More than two decades of local journalism, including countless hours at zoning board meetings, have taught me a simple lesson: No one wants anything built near his home. Ever.
I’ve seen people complain about parks, churches, schools. You name it. Someone on the block, around the corner, down the street would rather live next to a crater. My house will be worth $11 if you put a splash pad there, etc.
This is how America works. Complaining about it is human nature. Things get built anyway. If you want complete control over property, buy it. Or you can threaten elected local board members that you won’t elect them again. By the time the shouting stops, that threat sounds like the sweet promise of Everlasting Peace.
That doesn’t mean people don’t have a right to complain or shouldn’t complain. There are, of course, important considerations when someone wants to put a $450 million power plant in a small town, or any town. There are considerations, when someone wants to put up an apartment complex, although not nearly as many.
But to be quite honest, people’s beliefs that (insert town name here) is “too good” for a low-income apartment complex is off-putting on many levels. The main reason being because no town is “too good” for anyone because of a person’s tax bracket.
There are exceptions in the North Shore and places like it, but this isn’t Kenilworth. Let Kenilworth worry about its own problems. Would love to see a #Kenilworthproblems hashtag with cautionary tales about au pair work visas and discussions over whether live charity auctions should have instant replay.
People have a right to question or oppose the 60-unit, low-income Pedcor housing project in Cary, which the village board has now allowed to go forward in two separate votes.
There can be intelligent disagreements about location, traffic, design, density, the developer, etc. But the rationale of shunning those who earn lower wages from a town is, frankly, offensive. It’s beneath the diginity of any town that ironically claims to be “too good.” And if I raised kids there, I’d be embarrassed at what adults are teaching them.
Whenever I hear it, I flash back to the mid-1990s when I was a young reporter covering zoning board meetings in Crystal Lake, where a mixed-use residential development was shouted down for valid and invalid reasons – one of which was that residents didn’t want to be subjected to the kind of scum who had to live in a $900- to $1,000-per-month apartment.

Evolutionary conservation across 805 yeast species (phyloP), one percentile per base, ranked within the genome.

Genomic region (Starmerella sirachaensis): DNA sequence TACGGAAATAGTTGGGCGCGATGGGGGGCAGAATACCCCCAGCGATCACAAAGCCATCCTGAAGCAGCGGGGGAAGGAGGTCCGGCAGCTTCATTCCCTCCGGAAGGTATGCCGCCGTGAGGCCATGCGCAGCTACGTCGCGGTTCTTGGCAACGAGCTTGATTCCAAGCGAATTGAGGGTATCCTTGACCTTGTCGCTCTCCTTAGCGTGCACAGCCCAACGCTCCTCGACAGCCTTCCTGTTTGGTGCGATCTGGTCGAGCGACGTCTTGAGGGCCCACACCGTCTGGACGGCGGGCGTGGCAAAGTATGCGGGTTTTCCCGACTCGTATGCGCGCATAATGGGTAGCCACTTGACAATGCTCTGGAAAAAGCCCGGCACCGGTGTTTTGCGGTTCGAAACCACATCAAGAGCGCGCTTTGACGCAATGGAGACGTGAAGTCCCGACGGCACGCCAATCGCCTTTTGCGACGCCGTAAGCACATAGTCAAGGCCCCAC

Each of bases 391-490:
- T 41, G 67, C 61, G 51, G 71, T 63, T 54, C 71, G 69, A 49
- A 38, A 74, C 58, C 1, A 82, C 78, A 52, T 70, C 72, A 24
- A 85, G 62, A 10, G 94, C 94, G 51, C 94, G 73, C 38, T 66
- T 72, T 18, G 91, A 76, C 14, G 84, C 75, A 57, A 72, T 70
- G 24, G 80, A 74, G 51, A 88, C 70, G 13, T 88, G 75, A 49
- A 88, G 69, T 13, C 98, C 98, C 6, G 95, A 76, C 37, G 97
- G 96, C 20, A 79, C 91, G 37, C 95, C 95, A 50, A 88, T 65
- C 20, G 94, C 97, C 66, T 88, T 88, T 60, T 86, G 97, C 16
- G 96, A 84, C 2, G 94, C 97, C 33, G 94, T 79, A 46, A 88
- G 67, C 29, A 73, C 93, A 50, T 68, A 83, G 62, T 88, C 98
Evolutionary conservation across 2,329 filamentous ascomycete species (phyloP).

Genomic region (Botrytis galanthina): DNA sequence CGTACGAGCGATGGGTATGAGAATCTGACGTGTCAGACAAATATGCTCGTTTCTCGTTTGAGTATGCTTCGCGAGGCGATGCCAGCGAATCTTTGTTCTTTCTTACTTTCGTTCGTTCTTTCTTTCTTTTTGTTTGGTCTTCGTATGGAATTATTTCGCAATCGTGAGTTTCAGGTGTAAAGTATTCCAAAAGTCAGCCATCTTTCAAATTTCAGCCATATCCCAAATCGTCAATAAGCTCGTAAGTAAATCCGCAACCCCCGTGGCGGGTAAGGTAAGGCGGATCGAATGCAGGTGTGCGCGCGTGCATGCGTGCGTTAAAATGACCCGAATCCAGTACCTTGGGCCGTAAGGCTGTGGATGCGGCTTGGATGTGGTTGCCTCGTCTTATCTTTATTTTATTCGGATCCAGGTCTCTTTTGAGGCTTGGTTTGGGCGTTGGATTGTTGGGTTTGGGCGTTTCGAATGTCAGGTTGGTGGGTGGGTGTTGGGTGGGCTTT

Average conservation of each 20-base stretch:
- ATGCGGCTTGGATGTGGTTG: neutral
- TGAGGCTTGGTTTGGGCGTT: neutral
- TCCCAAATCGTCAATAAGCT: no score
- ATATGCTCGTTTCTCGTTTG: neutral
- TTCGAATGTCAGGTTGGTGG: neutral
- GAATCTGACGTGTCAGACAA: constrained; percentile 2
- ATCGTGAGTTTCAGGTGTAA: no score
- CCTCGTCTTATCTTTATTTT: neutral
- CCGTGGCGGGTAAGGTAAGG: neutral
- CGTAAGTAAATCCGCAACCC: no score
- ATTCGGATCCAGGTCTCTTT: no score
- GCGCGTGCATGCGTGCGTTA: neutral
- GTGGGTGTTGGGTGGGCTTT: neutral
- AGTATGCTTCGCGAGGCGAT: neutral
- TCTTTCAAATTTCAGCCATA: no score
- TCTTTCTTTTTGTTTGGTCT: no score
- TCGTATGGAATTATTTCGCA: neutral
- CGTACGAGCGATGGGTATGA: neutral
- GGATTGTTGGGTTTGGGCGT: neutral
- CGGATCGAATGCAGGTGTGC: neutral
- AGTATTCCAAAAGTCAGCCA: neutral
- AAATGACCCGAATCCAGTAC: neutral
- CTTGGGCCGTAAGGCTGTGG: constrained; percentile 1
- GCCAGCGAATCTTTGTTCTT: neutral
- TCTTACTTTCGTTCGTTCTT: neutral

Scraping by in my mid-20s, I aspired to be that kind of scum. I couldn’t afford that rent without regularly selling blood plasma. People were willing to stand close enough to me to shout quotes for the newspaper, they just didn’t want me parking my Chevrolet Cavalier overnight a few blocks from their walkway concrete geese dressed in tacky outfits.
I found a place I could afford, worked hard, even took a second job for awhile. Flash forward 20 years, and I live in a house paying more in property taxes than many less than others, helping coach youth sports, serving on nonprofit boards and raising a family. Thankfully, concrete geese are long out of vogue.
Personality and charm deficiency aside, I’m a regular citizen by most definitions.
And unless somebody left you a trust fund, that’s the way it shakes out for most people in the suburbs. The Circle of Life. The Chain Restaurant Food Chain. The Kubler Ross Stages of Taxpayer Grief. Whatever you want to call it.
Nobody gets hatched into a $400K brick house full of Pottery Barn catalogs. You weren’t born knowing what a cocktail muddler was or with the inherited suburban wisdom of the word for the knob that tops a patio umbrella.
And the funny economic part of it is that unless towns can attract young people, who can’t afford a $230,000 home, many of those communities will shrivel up and die. Those tax bills we complain about will only get worse because there’s no new growth.
If you think an apartment complex down the road is bad, try five or six forcelosed homes on either side of you.
Employers won’t come here if their workers can’t afford a place to live. Any major employer has to hire some people at entry-level salaries. Not only that, it’s difficult for existing companies to expand.
Hopefully, some of those young workers will stay and become contributors to their communites as they advance in their careers.
Worse, someday they’ll write your Sunday newspaper column.
Or maybe they’ll move somewhere less closed-minded because they’re “too good” for a town full of people who don’t value anything beyond their own front lawns.
• Kevin Lyons is news editor of the Northwest Herald. Reach him at 815-526-4505 or email him at email@example.com. Follow him on Twitter at @KevinLyonsNWH.